meet them at the pub.”

But he just looked at his beer, his features straight and determined. “I’m
not going to leave my mother.”  Then a short pause before the obvious and
the unnecessary. “She’s my mother.”  Another pause.  “You go, if you want.”
His face had on it the kind of resignation that hurries in age.

Elizabeth stood up to leave. He had left her again with the uneasy feeling of
being stuck. She felt she would be equally unhelpful if she stayed or if she
went. She felt herself to be equally a burden and a release.

Elizabeth studied Elian sleeping next to her. They were turned towards
each other on his small single bed.  She absently smoothed down the
worn threads of the coloured sheet between them, looming large in her
line of vision, so that she could see him better. A few wisps of black hair
hung from his forehead, like jagged teeth, incisor-like. His eyebrows were
thick, spreading unevenly, like clinging strips of dark carpet. She imagined
his eyes opening to look at her—deeply black, expecting— promising

She knew his face well enough to know that only the right eye had bags
underneath it.  Above, an inverted crescent cradled the eye, outlining it, a
punctuation mark for this window to the soul.  His nose was a sure slope
pointing forward, reaching beyond to something he was perhaps unaware
of.  Honest nostrils—a generous curve to them.  In sleep his mouth was
caught, suspended slightly open, as if in mid-sentence, or as if he’d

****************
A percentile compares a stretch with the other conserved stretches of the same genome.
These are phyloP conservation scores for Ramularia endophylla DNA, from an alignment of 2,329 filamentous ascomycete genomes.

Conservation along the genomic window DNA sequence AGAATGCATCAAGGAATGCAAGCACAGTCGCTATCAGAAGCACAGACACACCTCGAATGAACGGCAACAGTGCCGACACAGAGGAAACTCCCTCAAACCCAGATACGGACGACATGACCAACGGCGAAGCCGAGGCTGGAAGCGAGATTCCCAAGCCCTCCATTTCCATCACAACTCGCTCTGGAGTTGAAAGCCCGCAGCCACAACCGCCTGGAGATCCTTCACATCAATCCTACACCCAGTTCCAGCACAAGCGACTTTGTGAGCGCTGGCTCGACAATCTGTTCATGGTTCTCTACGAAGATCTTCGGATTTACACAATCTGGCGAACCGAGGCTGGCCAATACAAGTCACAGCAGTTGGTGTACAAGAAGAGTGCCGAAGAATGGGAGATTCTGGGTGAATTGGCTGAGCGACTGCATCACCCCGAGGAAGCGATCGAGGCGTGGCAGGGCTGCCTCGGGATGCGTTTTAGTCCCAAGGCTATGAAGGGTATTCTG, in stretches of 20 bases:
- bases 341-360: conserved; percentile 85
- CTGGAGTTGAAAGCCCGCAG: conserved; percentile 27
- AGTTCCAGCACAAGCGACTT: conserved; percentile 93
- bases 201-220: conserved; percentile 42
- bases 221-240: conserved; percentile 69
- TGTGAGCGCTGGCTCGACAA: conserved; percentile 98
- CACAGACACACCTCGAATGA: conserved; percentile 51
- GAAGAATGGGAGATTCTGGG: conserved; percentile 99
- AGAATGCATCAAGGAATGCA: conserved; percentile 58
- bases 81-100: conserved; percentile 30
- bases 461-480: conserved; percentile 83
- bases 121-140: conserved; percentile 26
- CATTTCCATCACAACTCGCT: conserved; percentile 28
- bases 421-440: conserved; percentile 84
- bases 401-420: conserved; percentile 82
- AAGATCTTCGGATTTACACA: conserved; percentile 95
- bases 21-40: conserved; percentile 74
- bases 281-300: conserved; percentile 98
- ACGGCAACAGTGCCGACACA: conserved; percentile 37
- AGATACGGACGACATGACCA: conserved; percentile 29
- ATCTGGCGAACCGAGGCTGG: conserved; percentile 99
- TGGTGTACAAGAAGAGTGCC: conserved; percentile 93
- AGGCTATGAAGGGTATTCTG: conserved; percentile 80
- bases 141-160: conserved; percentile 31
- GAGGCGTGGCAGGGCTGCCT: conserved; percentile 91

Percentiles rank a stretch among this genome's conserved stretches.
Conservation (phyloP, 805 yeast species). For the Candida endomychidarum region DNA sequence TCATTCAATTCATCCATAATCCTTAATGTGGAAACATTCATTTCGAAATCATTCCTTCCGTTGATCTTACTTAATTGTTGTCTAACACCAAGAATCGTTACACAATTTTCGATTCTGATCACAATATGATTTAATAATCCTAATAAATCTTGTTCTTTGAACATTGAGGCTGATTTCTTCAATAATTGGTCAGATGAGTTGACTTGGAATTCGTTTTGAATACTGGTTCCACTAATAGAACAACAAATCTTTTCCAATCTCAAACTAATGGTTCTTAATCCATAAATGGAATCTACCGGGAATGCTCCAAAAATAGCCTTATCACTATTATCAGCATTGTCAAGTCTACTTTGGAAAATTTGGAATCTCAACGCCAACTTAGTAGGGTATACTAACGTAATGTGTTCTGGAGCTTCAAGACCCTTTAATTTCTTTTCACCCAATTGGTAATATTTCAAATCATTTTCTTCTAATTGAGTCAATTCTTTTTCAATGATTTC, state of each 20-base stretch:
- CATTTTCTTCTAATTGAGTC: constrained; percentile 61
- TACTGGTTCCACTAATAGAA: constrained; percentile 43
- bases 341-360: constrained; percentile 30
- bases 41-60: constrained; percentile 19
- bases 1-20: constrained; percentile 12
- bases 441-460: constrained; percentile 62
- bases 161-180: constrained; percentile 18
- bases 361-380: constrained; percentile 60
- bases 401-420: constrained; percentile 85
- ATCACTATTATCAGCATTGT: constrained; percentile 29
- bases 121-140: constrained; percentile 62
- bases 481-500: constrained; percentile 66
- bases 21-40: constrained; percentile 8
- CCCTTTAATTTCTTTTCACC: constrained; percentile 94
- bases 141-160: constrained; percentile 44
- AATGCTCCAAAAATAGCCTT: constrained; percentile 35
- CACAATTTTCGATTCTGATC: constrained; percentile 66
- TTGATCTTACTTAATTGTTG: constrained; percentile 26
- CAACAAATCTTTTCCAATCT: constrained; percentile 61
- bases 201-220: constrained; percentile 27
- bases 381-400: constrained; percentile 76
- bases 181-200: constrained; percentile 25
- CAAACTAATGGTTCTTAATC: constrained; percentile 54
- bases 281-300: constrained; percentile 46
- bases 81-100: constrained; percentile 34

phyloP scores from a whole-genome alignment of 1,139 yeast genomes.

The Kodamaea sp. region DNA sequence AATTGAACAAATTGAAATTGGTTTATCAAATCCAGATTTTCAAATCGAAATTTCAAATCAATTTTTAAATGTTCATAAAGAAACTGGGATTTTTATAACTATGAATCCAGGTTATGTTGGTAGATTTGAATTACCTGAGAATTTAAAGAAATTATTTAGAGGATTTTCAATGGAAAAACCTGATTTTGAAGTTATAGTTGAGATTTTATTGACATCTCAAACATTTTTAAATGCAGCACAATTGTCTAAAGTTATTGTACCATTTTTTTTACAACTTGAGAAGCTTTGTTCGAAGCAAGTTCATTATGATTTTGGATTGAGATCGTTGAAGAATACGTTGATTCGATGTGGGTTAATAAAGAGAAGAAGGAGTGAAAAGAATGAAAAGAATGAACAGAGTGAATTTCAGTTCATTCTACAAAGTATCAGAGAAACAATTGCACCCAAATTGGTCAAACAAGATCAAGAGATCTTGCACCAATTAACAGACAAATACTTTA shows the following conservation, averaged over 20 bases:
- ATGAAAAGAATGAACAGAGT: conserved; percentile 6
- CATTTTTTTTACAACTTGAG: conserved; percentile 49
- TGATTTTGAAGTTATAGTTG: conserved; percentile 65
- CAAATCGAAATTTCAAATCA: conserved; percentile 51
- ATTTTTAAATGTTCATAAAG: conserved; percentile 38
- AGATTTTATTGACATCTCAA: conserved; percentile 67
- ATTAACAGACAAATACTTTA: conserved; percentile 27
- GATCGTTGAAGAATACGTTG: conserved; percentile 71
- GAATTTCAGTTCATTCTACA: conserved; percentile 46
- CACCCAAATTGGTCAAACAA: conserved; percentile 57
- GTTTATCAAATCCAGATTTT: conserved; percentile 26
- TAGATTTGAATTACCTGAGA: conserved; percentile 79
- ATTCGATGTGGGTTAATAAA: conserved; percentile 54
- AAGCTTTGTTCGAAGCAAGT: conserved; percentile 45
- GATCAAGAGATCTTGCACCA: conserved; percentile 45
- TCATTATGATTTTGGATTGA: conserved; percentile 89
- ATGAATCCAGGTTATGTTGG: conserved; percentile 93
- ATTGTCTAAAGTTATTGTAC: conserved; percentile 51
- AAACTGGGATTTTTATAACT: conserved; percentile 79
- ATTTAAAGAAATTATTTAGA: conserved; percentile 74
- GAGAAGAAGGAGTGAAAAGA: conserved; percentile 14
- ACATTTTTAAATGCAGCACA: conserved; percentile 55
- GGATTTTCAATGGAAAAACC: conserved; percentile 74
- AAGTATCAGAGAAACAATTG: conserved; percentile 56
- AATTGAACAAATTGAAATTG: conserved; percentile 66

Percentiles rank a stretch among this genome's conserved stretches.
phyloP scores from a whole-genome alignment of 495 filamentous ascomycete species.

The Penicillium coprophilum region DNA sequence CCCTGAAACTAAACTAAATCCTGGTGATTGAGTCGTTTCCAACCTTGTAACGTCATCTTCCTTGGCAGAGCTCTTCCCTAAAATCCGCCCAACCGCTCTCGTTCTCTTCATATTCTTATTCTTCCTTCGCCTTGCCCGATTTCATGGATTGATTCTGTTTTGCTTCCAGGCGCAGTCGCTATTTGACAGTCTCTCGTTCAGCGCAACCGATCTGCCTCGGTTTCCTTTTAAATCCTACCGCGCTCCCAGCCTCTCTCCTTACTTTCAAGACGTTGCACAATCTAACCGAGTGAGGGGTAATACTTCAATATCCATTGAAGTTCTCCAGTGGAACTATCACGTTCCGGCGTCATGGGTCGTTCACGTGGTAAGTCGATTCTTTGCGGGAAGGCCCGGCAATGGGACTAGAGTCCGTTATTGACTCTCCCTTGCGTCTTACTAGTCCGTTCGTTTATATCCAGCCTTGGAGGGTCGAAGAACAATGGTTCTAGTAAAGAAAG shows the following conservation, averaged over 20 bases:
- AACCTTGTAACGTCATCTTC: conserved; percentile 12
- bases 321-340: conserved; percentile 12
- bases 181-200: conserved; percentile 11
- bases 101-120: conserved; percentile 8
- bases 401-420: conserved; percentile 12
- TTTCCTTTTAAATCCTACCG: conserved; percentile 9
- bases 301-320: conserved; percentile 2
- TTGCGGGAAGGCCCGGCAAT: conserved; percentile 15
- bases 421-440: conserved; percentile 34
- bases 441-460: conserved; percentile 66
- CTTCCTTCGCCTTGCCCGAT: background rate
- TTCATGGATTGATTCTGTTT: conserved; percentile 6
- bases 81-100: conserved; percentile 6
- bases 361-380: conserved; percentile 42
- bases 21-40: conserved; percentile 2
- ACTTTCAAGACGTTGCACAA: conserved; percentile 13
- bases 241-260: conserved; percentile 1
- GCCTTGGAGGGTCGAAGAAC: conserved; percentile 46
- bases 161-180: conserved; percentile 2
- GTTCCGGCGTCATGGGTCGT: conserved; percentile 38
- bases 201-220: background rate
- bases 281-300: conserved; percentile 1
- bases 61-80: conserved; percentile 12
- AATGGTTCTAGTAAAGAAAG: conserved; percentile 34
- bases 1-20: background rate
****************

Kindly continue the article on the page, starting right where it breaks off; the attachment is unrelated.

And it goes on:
stopped himself from saying something. She could see the outline of two
teeth beneath the top slackened lip, squarely centering the mouth. His
top lip stretched upwards and parted in the middle, forming a “V” framed
by just a spattering of black stubble. The lower lip drooped, hanging
heavy in the middle, a shadow that came from being too often
disappointed. The chin added flesh to an angular jaw, embedding a soft
black patch of hair at its centre. But the cheeks were what gave the face
its generosity, softening the angles, cushioning cheekbones protruding
from within, the silent insistence left over from an almost-forgotten
American Indian heritage.

When he did open his eyes, the look was immediately inviting before that
first push of consciousness. Almost completely open but for that catch,
that split second of mistrust—resisting being studied so closely in his
sleep. His lips curved further downwards. When his eyes closed again,
she knew it was for his own protection.